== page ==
Friday, February 05, 2010

Conservative Law Enforcement

Matthew Yglesias  is noticing and commenting on the conservative view of law enforcement being revealed by the Underpants Bomber case. He notes
The underlying issue here, as I’ve been saying, is that conservatives think that any constraint on the state security apparatus is too much. They believe, contrary to all of the evidence, that the rule-bound criminal justice system can’t or doesn’t function and that things would be better if we scrapped all the rules.
Matt's observation is true as far as it goes, but this admiration of state police power, as Atrios notes, is narrowly confined. Specifically:
Conservative hatred of a civilized system of justice is based on their "othering" of criminals. The instant they feel the jack-booted thugs of the state of[sic] treated them or someone like them unfairly the squealing is deafening.
Indeed, the mere possibility that one of them could be the subject of prosecution is evidence of overreaching by the state. Or consider the case of James O'Keefe (or Scooter Libbey for that matter) and the conservative response. One can see outrage at the fact that one of there's could be arrested.  I don't think there is any mystery to this response at all.  This is exactly in keeping with the conservative dream of a Servile Society as I've discussed here and here.

What I mean by the Servile Society can be summarized by looking at the conservative dream world for taxation and spending.  On taxes they would have us eliminate all taxes on interest, dividends and capital gains and draw all government revenue from a flat tax on income.  Spending would be limited to military and police protection, which amounts to just the protection of property.  So there would be no government expeditures on the middle class wage earners.  In this world then a person who owned extensive property could cover all his yearly expenses from interest, dividends and capital gains and thus pay no taxes.  This in spite of the fact that the ability to have these expenditures is completely dependent upon the security of the property that is being provided by the government.  In short such a person would enjoy all the service that government provides, service essential to his prosperity, at no cost to the recipient.  A perfect hand-out.  The costs of providing this service then would be born entirely by those who labor for wages, and in turn they would receive no direct benefit to themselves from the government who's although they supply the governments revenue.  A privileged class of property owners and a servile class of wage earners.  This is the conservative ideal. 

First I would note that not only is this a thouroughly unjust and unfair system, but it is also the system used throughout the world for most of history and has been universally really awful.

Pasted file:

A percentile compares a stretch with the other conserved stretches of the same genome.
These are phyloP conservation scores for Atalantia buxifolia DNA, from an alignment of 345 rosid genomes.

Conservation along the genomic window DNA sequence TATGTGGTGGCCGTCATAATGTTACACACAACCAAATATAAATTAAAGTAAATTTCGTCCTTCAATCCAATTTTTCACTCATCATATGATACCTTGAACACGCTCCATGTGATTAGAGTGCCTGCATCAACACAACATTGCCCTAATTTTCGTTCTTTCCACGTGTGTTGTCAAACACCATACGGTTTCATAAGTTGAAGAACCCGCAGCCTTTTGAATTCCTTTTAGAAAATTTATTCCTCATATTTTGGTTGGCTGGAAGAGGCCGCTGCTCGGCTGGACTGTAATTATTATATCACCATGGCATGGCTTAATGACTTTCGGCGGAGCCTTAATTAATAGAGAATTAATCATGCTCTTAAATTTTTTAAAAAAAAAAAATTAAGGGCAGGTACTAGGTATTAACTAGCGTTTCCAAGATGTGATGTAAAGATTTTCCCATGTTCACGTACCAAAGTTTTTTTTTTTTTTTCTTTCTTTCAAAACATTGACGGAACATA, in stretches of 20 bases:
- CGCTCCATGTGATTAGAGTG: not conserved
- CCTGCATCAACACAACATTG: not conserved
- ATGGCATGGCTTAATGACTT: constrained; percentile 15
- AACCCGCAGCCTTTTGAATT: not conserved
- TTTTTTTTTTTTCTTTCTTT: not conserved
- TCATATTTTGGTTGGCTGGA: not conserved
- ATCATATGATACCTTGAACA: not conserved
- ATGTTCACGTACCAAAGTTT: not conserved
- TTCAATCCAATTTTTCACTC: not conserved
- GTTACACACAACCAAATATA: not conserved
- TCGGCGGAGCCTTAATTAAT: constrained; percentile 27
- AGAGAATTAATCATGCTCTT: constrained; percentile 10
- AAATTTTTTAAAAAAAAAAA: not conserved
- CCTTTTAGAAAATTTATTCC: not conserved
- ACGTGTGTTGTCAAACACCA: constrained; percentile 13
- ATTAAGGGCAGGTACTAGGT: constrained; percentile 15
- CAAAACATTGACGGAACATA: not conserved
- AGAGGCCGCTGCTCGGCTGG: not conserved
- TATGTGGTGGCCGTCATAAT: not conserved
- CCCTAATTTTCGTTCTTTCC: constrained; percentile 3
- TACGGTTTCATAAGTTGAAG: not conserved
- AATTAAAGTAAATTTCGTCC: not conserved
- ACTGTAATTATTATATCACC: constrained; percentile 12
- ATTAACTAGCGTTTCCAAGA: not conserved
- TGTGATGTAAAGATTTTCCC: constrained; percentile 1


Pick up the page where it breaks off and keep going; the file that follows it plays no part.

With regard to the points made by Matt and Atrios, the attitude toward law enforcement is perfectly in keeping with their belief in a Servile society.  Law enforcement needs to be as brutal and unforgiving toward the servile class as is needed to keep the privileged class from being afraid.  Servile insurrection is quite scary to the privileged and they need to be keep perfectly at ease.  It is part of the privilege.  But of course the purpose of law enforcement is to maintain the security of the privileged class, so it is a gross failure if it ever threatens them.  This is a view that is utterly incompatible with equality and liberty.

As a final point observation there are a couple of points that should be noted by progressives.  The distinction between serevile and privileged is not purely one of wealth. Yes generally the wealthy would be more likely to be in the privileged class, but there is no strict dividing line. The breakdown is more like an aristocracy, in which poorer titled nobles might well be looking down upon commoners who vastly surpass them in wealth.

Nor is it, in fact, entirely one of race.  Now race has obviously played a huge role in the imposition of a servile society historically and will continue to do so if the conservative tide continues to grow.  I do not pretend that race is not an issue. What I'm suggesting is that for most of the chapions of this system the master/servant relationship.  comes first, whoever is going to be the servents. As long as they get to be masters, they are not on the whole overly concerned with how the servents are defined.  Or to put it another way, most don't actually have much problem with Condelezza Rice being included in the privileged class.  The larger point here is that this servile society is more of a threat to most white folks than is often admitted.  This organization of society is very bad for everybody, except, perhaps, the privileged. 

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